This skyscraper, One Bryant Park, is being constructed on 42nd street in New York. The tower will be hard to miss: it has a faceted glass facade that maximizes the daylight entering the building, while minimizing the heat. The 54-story building is designed to earn the LEED Platinum rating (the highest designation from the U.S. Green Building Council), thereby setting a new standard for green skyscrapers in New York.
Some of the design goals include: reducing energy consumption by a minimum of 50%, and reducing water consumption by 50%. All the green design features will only add 1-2% to the cost of construction. Those costs should be recouped in 2-4 years, due to the energy savings involved.
One Bryant Park comes with floor-by-floor air-handling units and an under-floor duct system allow occupants to precisely tailor their heating and cooling. They also increase efficiency and reduce the need for space heaters and sweaters to compensate for excessive air conditioning. Other environmental features of the building include a “gray water” system that recycles rain and other wastewater, and a co-generation plant that will produce some of the building’s energy on-site.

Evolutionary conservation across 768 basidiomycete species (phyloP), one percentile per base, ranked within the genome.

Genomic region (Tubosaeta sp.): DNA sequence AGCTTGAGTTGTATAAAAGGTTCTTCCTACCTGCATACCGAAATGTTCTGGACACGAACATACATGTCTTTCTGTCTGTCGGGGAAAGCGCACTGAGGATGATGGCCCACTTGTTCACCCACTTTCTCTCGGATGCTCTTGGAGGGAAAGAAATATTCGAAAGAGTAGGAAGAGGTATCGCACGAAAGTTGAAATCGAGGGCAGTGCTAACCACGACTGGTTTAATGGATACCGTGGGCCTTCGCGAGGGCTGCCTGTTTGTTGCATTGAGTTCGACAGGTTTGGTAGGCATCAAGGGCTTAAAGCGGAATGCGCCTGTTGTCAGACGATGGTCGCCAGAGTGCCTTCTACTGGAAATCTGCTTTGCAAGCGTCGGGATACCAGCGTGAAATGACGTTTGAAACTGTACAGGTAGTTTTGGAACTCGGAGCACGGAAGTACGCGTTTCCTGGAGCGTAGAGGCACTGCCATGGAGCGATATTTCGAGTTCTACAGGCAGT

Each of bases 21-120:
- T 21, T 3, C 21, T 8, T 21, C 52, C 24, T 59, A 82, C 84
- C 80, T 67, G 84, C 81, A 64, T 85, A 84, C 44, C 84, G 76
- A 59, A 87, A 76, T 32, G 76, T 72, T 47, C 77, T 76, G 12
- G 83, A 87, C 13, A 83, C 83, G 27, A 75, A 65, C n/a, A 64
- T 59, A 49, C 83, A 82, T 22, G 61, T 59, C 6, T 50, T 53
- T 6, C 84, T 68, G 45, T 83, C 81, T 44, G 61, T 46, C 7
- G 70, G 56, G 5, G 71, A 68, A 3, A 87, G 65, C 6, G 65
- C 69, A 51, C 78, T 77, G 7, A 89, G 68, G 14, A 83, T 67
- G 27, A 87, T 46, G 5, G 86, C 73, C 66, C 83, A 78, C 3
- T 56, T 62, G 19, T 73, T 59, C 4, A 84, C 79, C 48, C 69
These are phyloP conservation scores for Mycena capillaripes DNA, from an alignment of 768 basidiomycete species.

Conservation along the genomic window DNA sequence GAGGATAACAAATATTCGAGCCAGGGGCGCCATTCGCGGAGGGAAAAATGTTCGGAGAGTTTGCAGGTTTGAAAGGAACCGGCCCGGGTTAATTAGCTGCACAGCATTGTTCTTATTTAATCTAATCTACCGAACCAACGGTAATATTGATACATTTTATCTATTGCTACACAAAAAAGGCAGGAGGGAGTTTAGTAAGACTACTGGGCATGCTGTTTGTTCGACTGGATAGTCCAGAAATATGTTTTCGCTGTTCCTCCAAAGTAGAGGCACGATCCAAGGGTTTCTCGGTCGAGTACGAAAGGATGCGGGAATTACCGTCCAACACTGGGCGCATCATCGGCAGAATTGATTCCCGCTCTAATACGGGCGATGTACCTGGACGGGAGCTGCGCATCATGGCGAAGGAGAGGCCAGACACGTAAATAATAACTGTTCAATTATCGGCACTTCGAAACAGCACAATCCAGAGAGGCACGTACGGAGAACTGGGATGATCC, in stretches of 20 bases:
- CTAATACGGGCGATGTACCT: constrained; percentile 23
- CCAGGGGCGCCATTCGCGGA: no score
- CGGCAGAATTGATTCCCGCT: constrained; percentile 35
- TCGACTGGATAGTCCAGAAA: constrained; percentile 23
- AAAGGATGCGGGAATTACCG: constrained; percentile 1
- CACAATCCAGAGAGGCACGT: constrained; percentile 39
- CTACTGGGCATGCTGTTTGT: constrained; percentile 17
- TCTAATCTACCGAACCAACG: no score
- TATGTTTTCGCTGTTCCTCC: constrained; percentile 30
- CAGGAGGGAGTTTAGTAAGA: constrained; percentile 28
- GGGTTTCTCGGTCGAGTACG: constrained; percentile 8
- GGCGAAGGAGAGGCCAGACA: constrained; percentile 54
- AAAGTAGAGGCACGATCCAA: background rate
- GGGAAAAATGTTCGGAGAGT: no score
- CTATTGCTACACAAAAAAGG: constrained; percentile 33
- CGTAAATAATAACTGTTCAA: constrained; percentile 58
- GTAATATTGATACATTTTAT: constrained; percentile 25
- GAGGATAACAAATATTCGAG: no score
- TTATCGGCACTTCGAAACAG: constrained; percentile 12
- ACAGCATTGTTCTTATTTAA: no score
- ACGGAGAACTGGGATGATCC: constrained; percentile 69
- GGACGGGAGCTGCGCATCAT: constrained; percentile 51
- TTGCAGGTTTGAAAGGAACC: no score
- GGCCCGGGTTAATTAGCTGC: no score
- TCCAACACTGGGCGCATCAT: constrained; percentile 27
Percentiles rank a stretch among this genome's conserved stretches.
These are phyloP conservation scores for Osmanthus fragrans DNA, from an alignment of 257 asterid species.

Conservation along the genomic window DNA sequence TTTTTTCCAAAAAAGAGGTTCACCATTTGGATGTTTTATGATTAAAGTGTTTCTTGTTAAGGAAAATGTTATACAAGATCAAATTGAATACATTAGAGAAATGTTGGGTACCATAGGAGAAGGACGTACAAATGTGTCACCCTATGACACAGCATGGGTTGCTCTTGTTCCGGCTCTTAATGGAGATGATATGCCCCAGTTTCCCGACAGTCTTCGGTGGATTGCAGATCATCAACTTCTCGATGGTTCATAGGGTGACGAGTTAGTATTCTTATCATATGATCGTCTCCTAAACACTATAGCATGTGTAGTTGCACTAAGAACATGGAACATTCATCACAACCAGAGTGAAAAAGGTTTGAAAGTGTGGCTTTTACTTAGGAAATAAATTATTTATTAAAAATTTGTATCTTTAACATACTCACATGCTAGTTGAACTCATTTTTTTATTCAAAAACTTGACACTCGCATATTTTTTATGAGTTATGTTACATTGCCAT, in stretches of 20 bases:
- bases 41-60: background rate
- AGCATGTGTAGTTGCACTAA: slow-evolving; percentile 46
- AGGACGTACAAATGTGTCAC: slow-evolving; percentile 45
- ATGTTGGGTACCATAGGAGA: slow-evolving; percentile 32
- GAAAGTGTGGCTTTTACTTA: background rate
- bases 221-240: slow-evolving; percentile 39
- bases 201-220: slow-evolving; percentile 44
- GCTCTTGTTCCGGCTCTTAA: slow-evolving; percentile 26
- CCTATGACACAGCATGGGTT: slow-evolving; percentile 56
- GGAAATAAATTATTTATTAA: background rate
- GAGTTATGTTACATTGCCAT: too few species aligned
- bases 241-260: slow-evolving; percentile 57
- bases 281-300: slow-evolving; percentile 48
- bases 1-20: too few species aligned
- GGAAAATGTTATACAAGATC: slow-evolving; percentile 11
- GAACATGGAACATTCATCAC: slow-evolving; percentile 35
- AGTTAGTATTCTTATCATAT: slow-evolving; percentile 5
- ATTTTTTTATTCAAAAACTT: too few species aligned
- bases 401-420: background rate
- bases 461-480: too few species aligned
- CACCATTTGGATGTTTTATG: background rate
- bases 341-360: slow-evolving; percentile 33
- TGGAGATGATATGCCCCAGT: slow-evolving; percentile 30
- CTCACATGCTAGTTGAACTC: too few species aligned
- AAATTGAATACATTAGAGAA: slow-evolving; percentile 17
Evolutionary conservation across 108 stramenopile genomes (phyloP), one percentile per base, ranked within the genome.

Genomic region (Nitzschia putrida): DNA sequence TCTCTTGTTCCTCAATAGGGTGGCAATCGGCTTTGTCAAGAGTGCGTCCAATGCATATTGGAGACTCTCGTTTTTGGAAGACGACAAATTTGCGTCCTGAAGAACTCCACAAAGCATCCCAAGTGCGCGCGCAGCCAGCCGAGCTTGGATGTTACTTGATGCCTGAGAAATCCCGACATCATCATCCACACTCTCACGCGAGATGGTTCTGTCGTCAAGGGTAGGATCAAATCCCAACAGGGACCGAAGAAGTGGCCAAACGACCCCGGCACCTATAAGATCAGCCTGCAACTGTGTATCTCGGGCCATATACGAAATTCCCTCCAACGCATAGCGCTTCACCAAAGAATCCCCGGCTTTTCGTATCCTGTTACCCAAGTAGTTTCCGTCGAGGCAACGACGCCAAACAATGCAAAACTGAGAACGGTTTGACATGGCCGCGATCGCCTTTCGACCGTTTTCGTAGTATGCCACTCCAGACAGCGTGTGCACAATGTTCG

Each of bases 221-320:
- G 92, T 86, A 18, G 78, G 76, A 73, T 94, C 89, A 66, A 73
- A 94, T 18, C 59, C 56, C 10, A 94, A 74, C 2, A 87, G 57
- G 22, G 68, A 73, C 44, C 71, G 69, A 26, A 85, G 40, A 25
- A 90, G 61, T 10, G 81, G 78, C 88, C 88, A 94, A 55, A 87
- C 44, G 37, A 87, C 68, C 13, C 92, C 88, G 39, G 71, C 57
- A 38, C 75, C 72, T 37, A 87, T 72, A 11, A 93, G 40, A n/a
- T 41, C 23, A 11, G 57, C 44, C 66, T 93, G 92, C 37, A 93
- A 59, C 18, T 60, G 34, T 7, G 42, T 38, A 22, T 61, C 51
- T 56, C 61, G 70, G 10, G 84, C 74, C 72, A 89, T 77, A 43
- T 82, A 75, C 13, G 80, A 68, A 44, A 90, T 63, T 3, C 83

Like its brethren green towers, it resulted from three crucial factors: an experienced green architect (Cook + Fox Architects), a visionary developer (The Durst Organization), and a combination of tax credits and government funding for energy-modeling and energy-saving equipment.